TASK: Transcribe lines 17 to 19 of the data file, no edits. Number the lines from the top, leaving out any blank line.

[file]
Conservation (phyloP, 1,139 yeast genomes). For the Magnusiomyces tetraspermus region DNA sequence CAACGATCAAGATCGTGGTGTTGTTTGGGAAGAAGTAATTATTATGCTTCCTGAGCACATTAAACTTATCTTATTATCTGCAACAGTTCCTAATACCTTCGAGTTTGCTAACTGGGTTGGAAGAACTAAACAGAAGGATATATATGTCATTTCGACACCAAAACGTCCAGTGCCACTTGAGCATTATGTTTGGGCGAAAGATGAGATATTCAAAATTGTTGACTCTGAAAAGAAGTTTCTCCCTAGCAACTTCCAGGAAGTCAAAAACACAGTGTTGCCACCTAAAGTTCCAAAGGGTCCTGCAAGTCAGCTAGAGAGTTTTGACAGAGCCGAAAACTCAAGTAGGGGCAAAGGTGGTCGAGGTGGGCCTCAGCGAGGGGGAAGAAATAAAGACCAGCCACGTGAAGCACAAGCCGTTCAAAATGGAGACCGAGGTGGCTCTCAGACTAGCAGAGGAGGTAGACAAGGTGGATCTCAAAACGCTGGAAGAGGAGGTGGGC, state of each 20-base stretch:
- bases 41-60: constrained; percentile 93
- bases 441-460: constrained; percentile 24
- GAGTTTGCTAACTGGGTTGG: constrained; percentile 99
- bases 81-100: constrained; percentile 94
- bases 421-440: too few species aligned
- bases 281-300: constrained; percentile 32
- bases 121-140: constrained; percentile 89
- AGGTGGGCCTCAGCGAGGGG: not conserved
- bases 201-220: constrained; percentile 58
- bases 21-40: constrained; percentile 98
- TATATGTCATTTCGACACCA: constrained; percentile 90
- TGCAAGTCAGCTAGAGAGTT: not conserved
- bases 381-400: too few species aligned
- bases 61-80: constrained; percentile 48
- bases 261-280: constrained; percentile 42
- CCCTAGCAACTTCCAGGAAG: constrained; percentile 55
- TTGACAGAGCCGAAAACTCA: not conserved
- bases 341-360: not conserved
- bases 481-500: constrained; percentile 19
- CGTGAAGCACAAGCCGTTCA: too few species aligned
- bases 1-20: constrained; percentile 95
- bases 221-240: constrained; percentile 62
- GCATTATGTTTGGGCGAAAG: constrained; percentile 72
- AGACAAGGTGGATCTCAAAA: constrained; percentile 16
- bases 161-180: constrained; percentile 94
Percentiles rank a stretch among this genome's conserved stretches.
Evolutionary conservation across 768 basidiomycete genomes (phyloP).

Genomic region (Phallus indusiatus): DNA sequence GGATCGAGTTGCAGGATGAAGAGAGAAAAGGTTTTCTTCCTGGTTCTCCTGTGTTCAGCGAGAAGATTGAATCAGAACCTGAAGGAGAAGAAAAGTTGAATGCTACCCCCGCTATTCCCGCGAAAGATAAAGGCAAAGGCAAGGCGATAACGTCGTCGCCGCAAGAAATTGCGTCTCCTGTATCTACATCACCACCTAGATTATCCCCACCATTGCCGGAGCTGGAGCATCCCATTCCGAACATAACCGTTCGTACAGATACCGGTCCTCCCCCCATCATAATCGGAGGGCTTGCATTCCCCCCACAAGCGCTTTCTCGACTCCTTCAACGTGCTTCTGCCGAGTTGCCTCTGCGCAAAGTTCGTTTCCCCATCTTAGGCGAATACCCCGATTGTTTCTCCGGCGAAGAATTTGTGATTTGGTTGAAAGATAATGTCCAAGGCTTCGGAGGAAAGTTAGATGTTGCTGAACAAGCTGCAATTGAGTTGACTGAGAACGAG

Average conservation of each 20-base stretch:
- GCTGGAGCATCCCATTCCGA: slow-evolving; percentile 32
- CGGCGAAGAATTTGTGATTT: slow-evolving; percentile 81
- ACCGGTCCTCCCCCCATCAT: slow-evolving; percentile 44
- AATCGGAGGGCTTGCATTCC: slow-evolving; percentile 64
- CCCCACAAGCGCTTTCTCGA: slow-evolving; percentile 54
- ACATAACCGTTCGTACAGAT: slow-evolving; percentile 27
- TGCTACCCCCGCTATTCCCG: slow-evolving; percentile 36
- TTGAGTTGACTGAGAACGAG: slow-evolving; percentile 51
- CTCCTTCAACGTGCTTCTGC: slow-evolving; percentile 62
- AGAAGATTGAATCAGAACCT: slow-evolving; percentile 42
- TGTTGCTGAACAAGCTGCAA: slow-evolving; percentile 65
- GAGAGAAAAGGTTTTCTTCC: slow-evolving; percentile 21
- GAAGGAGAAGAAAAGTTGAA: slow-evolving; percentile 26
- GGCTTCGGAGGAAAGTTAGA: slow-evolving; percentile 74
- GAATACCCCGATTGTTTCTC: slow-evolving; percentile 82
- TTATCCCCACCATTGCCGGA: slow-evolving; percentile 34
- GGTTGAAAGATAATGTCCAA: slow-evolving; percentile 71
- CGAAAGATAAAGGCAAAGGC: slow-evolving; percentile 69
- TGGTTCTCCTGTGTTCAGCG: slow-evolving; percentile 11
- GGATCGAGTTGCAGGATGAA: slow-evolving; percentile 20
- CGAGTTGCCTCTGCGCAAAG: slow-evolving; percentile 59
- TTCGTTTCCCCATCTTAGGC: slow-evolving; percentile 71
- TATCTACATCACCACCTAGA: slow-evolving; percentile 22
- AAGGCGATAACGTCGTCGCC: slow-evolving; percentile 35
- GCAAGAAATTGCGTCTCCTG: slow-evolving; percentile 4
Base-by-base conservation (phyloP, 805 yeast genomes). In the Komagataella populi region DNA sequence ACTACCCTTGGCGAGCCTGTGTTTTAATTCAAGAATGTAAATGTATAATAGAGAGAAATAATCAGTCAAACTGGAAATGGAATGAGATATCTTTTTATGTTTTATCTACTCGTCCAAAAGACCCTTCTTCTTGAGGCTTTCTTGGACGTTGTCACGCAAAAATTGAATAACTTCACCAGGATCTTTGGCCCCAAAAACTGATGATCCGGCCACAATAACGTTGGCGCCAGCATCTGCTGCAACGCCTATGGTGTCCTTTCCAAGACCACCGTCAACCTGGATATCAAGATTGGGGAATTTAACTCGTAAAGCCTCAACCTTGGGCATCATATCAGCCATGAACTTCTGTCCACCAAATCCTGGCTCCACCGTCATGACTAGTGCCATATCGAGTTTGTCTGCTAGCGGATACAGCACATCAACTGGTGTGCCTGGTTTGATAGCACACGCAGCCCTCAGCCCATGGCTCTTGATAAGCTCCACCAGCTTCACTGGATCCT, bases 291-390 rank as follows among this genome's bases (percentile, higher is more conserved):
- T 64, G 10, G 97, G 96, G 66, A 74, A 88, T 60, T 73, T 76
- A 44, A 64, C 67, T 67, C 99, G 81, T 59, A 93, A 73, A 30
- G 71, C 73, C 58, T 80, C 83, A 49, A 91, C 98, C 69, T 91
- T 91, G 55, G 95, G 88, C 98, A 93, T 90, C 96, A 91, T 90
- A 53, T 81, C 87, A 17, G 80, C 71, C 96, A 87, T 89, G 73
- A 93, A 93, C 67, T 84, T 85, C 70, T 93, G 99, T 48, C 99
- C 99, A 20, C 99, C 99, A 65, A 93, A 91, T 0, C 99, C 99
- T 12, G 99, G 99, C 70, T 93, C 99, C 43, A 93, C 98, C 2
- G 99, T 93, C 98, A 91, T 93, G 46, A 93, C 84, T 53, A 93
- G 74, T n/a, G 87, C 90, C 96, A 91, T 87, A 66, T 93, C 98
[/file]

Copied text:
- CCCTAGCAACTTCCAGGAAG: constrained; percentile 55
- TTGACAGAGCCGAAAACTCA: not conserved
- bases 341-360: not conserved